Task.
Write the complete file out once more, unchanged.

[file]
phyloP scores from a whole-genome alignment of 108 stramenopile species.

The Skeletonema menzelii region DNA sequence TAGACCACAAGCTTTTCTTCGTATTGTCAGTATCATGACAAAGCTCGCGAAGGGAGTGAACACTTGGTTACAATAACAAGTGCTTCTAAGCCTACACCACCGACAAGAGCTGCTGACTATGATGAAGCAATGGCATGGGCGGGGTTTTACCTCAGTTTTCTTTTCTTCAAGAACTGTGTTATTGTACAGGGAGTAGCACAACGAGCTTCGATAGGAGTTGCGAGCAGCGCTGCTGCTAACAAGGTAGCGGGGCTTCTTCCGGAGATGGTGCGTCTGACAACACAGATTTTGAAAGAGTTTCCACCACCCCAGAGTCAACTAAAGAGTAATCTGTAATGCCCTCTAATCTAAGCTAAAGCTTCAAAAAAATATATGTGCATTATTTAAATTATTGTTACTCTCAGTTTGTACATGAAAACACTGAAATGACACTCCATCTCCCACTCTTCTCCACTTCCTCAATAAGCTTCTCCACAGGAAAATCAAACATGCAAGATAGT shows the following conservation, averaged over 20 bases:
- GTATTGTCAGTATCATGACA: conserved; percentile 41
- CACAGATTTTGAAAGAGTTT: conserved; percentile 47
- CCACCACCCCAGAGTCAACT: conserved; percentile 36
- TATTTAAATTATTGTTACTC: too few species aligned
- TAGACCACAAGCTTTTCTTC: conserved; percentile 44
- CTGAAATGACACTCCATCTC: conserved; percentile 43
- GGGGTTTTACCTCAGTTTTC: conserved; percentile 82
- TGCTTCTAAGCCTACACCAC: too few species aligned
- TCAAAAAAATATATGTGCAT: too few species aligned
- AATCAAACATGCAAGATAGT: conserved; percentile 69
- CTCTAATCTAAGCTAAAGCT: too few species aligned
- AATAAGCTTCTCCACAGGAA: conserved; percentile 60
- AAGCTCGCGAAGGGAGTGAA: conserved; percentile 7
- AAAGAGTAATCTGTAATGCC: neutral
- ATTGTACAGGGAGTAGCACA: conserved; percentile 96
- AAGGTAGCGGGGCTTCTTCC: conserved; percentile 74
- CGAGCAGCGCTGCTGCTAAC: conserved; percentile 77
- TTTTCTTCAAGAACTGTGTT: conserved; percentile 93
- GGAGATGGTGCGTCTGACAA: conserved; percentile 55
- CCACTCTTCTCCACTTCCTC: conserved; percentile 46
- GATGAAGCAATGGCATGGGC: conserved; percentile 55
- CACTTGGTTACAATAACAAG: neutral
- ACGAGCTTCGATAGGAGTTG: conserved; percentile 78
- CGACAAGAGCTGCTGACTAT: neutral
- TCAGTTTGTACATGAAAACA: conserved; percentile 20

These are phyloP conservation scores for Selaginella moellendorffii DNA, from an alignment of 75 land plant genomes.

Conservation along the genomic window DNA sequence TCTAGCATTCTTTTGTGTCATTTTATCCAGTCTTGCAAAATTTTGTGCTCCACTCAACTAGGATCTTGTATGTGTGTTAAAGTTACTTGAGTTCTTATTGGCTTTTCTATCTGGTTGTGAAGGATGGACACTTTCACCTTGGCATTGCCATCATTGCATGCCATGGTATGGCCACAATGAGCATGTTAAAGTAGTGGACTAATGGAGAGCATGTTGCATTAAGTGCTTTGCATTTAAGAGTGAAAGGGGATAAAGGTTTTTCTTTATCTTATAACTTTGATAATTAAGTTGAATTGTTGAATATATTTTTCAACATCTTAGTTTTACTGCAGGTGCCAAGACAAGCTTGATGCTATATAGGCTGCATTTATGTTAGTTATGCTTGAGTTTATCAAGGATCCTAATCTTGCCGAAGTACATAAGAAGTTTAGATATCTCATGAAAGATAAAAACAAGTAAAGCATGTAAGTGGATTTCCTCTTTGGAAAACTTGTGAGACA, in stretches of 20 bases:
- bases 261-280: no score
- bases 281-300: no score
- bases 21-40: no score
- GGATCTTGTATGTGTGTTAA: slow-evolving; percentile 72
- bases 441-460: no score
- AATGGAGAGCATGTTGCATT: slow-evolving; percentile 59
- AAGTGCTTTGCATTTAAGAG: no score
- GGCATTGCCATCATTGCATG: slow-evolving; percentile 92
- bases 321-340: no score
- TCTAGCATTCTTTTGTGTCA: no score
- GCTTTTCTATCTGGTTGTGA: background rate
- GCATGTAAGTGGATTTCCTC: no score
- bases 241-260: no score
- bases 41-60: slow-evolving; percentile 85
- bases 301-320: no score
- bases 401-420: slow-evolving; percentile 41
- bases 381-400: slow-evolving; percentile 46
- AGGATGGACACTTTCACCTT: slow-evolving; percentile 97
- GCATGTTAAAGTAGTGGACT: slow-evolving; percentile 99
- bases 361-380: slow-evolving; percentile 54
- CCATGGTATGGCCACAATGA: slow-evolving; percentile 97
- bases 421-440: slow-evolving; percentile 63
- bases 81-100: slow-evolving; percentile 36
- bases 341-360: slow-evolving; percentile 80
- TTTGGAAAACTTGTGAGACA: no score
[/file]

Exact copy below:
phyloP scores from a whole-genome alignment of 108 stramenopile species.

The Skeletonema menzelii region DNA sequence TAGACCACAAGCTTTTCTTCGTATTGTCAGTATCATGACAAAGCTCGCGAAGGGAGTGAACACTTGGTTACAATAACAAGTGCTTCTAAGCCTACACCACCGACAAGAGCTGCTGACTATGATGAAGCAATGGCATGGGCGGGGTTTTACCTCAGTTTTCTTTTCTTCAAGAACTGTGTTATTGTACAGGGAGTAGCACAACGAGCTTCGATAGGAGTTGCGAGCAGCGCTGCTGCTAACAAGGTAGCGGGGCTTCTTCCGGAGATGGTGCGTCTGACAACACAGATTTTGAAAGAGTTTCCACCACCCCAGAGTCAACTAAAGAGTAATCTGTAATGCCCTCTAATCTAAGCTAAAGCTTCAAAAAAATATATGTGCATTATTTAAATTATTGTTACTCTCAGTTTGTACATGAAAACACTGAAATGACACTCCATCTCCCACTCTTCTCCACTTCCTCAATAAGCTTCTCCACAGGAAAATCAAACATGCAAGATAGT shows the following conservation, averaged over 20 bases:
- GTATTGTCAGTATCATGACA: conserved; percentile 41
- CACAGATTTTGAAAGAGTTT: conserved; percentile 47
- CCACCACCCCAGAGTCAACT: conserved; percentile 36
- TATTTAAATTATTGTTACTC: too few species aligned
- TAGACCACAAGCTTTTCTTC: conserved; percentile 44
- CTGAAATGACACTCCATCTC: conserved; percentile 43
- GGGGTTTTACCTCAGTTTTC: conserved; percentile 82
- TGCTTCTAAGCCTACACCAC: too few species aligned
- TCAAAAAAATATATGTGCAT: too few species aligned
- AATCAAACATGCAAGATAGT: conserved; percentile 69
- CTCTAATCTAAGCTAAAGCT: too few species aligned
- AATAAGCTTCTCCACAGGAA: conserved; percentile 60
- AAGCTCGCGAAGGGAGTGAA: conserved; percentile 7
- AAAGAGTAATCTGTAATGCC: neutral
- ATTGTACAGGGAGTAGCACA: conserved; percentile 96
- AAGGTAGCGGGGCTTCTTCC: conserved; percentile 74
- CGAGCAGCGCTGCTGCTAAC: conserved; percentile 77
- TTTTCTTCAAGAACTGTGTT: conserved; percentile 93
- GGAGATGGTGCGTCTGACAA: conserved; percentile 55
- CCACTCTTCTCCACTTCCTC: conserved; percentile 46
- GATGAAGCAATGGCATGGGC: conserved; percentile 55
- CACTTGGTTACAATAACAAG: neutral
- ACGAGCTTCGATAGGAGTTG: conserved; percentile 78
- CGACAAGAGCTGCTGACTAT: neutral
- TCAGTTTGTACATGAAAACA: conserved; percentile 20

These are phyloP conservation scores for Selaginella moellendorffii DNA, from an alignment of 75 land plant genomes.

Conservation along the genomic window DNA sequence TCTAGCATTCTTTTGTGTCATTTTATCCAGTCTTGCAAAATTTTGTGCTCCACTCAACTAGGATCTTGTATGTGTGTTAAAGTTACTTGAGTTCTTATTGGCTTTTCTATCTGGTTGTGAAGGATGGACACTTTCACCTTGGCATTGCCATCATTGCATGCCATGGTATGGCCACAATGAGCATGTTAAAGTAGTGGACTAATGGAGAGCATGTTGCATTAAGTGCTTTGCATTTAAGAGTGAAAGGGGATAAAGGTTTTTCTTTATCTTATAACTTTGATAATTAAGTTGAATTGTTGAATATATTTTTCAACATCTTAGTTTTACTGCAGGTGCCAAGACAAGCTTGATGCTATATAGGCTGCATTTATGTTAGTTATGCTTGAGTTTATCAAGGATCCTAATCTTGCCGAAGTACATAAGAAGTTTAGATATCTCATGAAAGATAAAAACAAGTAAAGCATGTAAGTGGATTTCCTCTTTGGAAAACTTGTGAGACA, in stretches of 20 bases:
- bases 261-280: no score
- bases 281-300: no score
- bases 21-40: no score
- GGATCTTGTATGTGTGTTAA: slow-evolving; percentile 72
- bases 441-460: no score
- AATGGAGAGCATGTTGCATT: slow-evolving; percentile 59
- AAGTGCTTTGCATTTAAGAG: no score
- GGCATTGCCATCATTGCATG: slow-evolving; percentile 92
- bases 321-340: no score
- TCTAGCATTCTTTTGTGTCA: no score
- GCTTTTCTATCTGGTTGTGA: background rate
- GCATGTAAGTGGATTTCCTC: no score
- bases 241-260: no score
- bases 41-60: slow-evolving; percentile 85
- bases 301-320: no score
- bases 401-420: slow-evolving; percentile 41
- bases 381-400: slow-evolving; percentile 46
- AGGATGGACACTTTCACCTT: slow-evolving; percentile 97
- GCATGTTAAAGTAGTGGACT: slow-evolving; percentile 99
- bases 361-380: slow-evolving; percentile 54
- CCATGGTATGGCCACAATGA: slow-evolving; percentile 97
- bases 421-440: slow-evolving; percentile 63
- bases 81-100: slow-evolving; percentile 36
- bases 341-360: slow-evolving; percentile 80
- TTTGGAAAACTTGTGAGACA: no score